Looking Back at Some of the National Biplane Fly-Ins at Bartlesville OK
The 1994 and 1995 National Biplane Fly-Ins were held in the northeastern part of Oklahoma, at Frank Phillips Field in the town of Bartlesville. There’s a lot of interesting history that I learned about during my two visits to these fun-filled and educational fly-ins. Here’s a quick recap of my journeys, including mention of some of the VIPs that attended the weekend-long gatherings, plus a good look at just some of the aircraft that participated.
First, let’s look at some history. Frank Phillips was the man behind Phillips Petroleum – and the Phillips 66 fuel company. The company was based at Bartlesville in the rolling hills north of Tulsa, and the airport where the fly-ins occurred served not only as a regional airport, but some of the Phillips company’s jets were hangared there too. Nearby is Woolaroc, a museum and nature preserve that Frank Phillips set aside. One can drive through the countryside and round a corner only to stop to let a herd of buffalo to pass by, or watch antelope graze near the roadside. The winning aircraft to finish the 1927 Dole air race from California to Hawaii, a Travel Air 5000 named Woolaroc after its sponsor, is contained in one of the museum’s buildings.
The National Biplane Fly-In began in 1986, and the annual event was held at Bartlesville until 2009. Charlie Harris, Chairman of the National Biplane Association, and the staff of the organization invited VIPs who participated in discussions about aviation, and eventually about biplanes. In 1994, highlights included the appearance of (Lt. Cmdr.) George Gay, the only survivor of VT-8 during the Battle of Midway during World War II.
A Navy Grumman F3F-2 biplane fighter, one of only four flyable examples in the mid-1990s, was flown to the show from the Lone Star Flight Museum by Mike Burke too. Although the type was in use while Ensign Gay was learning to be a Naval Aviator, he said that he didn’t remember flying one during his time with the Navy.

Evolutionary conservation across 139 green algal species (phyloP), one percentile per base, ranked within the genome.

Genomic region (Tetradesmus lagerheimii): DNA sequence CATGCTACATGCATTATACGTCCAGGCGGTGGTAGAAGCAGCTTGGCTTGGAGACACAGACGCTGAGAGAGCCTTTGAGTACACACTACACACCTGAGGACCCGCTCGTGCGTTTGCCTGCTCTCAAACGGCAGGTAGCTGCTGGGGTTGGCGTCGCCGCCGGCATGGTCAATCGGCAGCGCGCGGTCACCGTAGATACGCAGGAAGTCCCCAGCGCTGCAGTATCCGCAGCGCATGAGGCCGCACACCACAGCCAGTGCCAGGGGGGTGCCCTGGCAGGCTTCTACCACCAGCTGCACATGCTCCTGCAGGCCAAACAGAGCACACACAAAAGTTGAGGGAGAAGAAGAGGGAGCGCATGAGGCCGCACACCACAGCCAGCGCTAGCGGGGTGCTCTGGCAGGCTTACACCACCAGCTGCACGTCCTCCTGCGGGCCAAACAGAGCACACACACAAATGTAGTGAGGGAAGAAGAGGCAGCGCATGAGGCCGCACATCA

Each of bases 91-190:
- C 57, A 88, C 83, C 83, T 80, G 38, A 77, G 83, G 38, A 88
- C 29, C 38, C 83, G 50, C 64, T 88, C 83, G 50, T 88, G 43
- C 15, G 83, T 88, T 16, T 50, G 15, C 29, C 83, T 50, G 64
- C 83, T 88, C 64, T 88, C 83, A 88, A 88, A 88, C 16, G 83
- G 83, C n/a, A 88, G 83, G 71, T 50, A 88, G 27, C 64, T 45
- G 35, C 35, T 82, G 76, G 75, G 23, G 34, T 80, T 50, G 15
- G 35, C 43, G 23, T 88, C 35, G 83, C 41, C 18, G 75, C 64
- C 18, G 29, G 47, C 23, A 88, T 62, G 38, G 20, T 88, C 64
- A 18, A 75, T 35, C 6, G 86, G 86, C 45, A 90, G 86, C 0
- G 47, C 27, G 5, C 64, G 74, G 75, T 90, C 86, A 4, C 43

In 1995, a larger list of legendary people attended. Retired Colonel Travis Hoover, who flew the second B-25 during the Doolittle Raid spoke. Paul Poberezny, founder of the Experimental Aircraft Association, had hoped to fly into the event, but poor weather that year prevented it. He said that he was going to ride his Harley motorcycle if weather prevented his flying into Bartlesville, but enroute conditions were so poor, that he had to “commercial it” into Tulsa to arrive in time for the Fly In. The featured speaker that year was Frank Price, who was the first American to win the World Aerobatic Championships in 1960. He brought the Aresti aerobatic diagram system back with him, as well as the acrobatic Bucker Jungmeister biplane, the type which he then flew during the filming of the movie The Great Waldo Pepper.
Around a hundred aircraft would attend a weekend’s event, but in 1995 the Oklahoma weather featured heavy thunderstorms and rain which kept attendance low. Old-time favorites like Beech Staggerwings, WACOs of many varieties, Stearman trainers, and Fleets were to be found, and newer designs like Pitt Specials and Starduster Toos as well. Rarer aircraft such as a Rose Parakeet, a Kreider-Reisner KR-31, a Bucker Jungmeister and a few Great Lakes aircraft showed up too. Many aircraft were flown throughout the day, and a New Standard D-25 biplane was offering rides in the true barnstormer fashion.
Here are two groups of photos, one from 1994 and one from 1995, showing the variety of biplanes that flocked to the Midwestern event. Seeing the aircraft and listening to the various VIPs speak was a treat, but talking with the other two hundred or so VIPs who flew their biplanes into Bartlesville was equally entertaining and educational too.
Although the final Bartlesville OK National Biplane Fly In was held in 2009, 2020 saw the Fly In resurrected by the EAA Chapter 1364 at Freeman Field (K3JC) in Junction City Kansas. We’ll have to see if 2021 will bring us another National Biplane Fly In… filled with history and the entertainment of watching biplanes in flight.